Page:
The Wisconsin case, Gill v. Whitford, rejected on the technical issue of legal standing, was a particular disappointment for political reformers, who thought they had the silver bullet needed to take aim against partisan gerrymanders. The plaintiffs showed that a Republican-controlled legislature and Republican governor had redrawn the state's 99 Assembly districts in a way that allowed them, through three election cycles, to gain solid legislative majorities significantly disproportionate to the party's overall vote totals in legislative races.
      The plaintiffs had devised a parameter that they urged the Court to use as the "manageable" standard needed to determine when a political gerrymander goes too far. Their so-called "efficiency gap" calculated each of the major parties' "wasted votes" — that is, more votes than needed packed into a "safe" district and other votes "cracked" apart and scattered into the opposing party's districts. By showing that the Republican-drawn plan resulted in many more wasted Democratic votes than wasted Republican votes, the plaintiffs won a lower court decision invalidating the state map and ordering a new one to be drawn either by the legislature or the court itself.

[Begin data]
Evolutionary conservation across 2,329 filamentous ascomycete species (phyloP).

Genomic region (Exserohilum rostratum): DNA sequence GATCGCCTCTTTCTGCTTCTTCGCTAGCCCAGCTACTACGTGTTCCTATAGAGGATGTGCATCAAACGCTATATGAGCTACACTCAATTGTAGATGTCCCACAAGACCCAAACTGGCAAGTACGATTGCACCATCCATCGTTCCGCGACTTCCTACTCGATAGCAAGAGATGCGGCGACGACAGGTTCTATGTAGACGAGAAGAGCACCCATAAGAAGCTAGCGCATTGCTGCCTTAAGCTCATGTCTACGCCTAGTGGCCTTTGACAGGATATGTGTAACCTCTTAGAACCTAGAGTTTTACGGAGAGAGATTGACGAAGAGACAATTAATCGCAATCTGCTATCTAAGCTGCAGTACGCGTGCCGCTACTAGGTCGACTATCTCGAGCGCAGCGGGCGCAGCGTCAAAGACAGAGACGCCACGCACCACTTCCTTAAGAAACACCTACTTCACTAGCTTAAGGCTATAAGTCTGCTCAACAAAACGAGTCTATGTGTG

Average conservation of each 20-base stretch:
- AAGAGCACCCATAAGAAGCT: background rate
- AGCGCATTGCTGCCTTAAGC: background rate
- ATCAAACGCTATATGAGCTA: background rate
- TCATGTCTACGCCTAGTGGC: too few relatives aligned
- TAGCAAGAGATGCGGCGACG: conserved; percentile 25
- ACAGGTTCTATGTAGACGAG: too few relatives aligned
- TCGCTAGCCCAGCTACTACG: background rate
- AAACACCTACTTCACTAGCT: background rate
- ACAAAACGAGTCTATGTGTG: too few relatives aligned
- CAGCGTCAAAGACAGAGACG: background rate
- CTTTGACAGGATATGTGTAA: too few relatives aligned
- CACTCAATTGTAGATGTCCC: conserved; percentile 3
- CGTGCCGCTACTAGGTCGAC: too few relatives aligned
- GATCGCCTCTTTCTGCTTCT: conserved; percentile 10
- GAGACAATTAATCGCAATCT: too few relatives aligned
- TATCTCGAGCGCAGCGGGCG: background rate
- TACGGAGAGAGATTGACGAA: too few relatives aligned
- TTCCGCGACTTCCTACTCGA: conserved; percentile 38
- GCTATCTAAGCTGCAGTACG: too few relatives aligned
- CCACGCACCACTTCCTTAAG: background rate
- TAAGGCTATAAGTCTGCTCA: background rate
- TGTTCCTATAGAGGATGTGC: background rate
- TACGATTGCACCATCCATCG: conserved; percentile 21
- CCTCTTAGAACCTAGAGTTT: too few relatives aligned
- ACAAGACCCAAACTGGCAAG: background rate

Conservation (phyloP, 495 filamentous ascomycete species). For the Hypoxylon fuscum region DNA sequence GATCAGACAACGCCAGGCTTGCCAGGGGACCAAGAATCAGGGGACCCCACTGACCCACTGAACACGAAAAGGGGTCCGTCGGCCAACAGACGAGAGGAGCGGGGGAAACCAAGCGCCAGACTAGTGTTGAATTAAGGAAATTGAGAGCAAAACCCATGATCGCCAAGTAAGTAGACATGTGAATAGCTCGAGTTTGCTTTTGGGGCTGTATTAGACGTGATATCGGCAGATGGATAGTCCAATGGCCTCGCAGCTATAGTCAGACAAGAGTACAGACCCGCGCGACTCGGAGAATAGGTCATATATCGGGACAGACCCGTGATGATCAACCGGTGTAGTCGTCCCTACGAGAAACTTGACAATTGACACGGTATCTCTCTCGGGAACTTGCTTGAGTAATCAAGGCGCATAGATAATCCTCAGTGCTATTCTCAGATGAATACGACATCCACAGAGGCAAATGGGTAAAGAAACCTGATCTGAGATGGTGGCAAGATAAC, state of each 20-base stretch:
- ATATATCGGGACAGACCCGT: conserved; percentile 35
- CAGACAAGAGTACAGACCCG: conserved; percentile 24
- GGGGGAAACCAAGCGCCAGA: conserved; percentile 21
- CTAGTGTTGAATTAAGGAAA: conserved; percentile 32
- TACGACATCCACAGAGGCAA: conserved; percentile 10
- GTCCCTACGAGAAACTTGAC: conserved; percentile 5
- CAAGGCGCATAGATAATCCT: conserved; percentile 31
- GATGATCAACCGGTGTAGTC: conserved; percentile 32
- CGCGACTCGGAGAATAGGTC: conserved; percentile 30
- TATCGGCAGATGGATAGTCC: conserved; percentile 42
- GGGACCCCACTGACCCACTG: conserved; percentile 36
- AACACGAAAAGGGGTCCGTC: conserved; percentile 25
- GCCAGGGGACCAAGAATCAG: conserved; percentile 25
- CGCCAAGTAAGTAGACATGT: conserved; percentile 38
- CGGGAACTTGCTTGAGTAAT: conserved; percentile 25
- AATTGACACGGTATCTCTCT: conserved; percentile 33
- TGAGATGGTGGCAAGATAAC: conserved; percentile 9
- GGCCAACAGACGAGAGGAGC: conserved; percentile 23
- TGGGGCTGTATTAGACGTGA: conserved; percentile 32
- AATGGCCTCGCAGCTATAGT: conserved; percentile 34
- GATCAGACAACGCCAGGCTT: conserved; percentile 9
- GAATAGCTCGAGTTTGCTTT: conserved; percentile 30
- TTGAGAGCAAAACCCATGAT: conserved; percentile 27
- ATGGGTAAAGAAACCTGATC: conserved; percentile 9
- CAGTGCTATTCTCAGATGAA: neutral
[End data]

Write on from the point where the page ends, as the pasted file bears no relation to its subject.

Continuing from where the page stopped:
A half-century ago, Warren steeled a nearly unanimous Court to confront the political evil of malapportionment. Roberts instead led a unanimous Court in ducking a political evil that, thanks to computer-drawn maps, bids fair to worsen in the next election cycle. To duck the Wisconsin case, Roberts found that the plaintiffs had failed to establish legal standing by proving that their individual districts were improperly drawn. In the Maryland case, Roberts' hand was evident in the unsigned opinion that found Republicans had been too slow in fashioning a freedom-of-association claim to challenge the total recomposition of what had been one of the GOP's few congressional districts in the predominantly Democratic state.
      Encouragingly, Justice Elena Kagan showed the necessary constitutional resolve in a concurring opinion joined by three liberal colleagues but, unfortunately, not by the handwringing justice Anthony M. Kennedy. Kagan went along with Roberts on standing and may have helped influence him in giving the plaintiffs the chance to try their case again rather than throwing it out, as conservative justices Clarence Thomas and Neil Gorsuch urged.
      The Court, Roberts declared, "is not responsible for vindicating generalized partisan preferences." Kagan disagreed. "Courts have a critical role to play in curbing partisan gerrymandering," she wrote. She also envisioned the possibility that the Wisconsin plaintiffs could better develop an "associational theory" for the case that would entail a different theory of legal standing and open the door to a statewide remedy. On that, not-too-sturdy reed hangs the hope of devising, after too long a wait, a judicial remedy for a political evil that the Constitution, properly understood, does not countenance.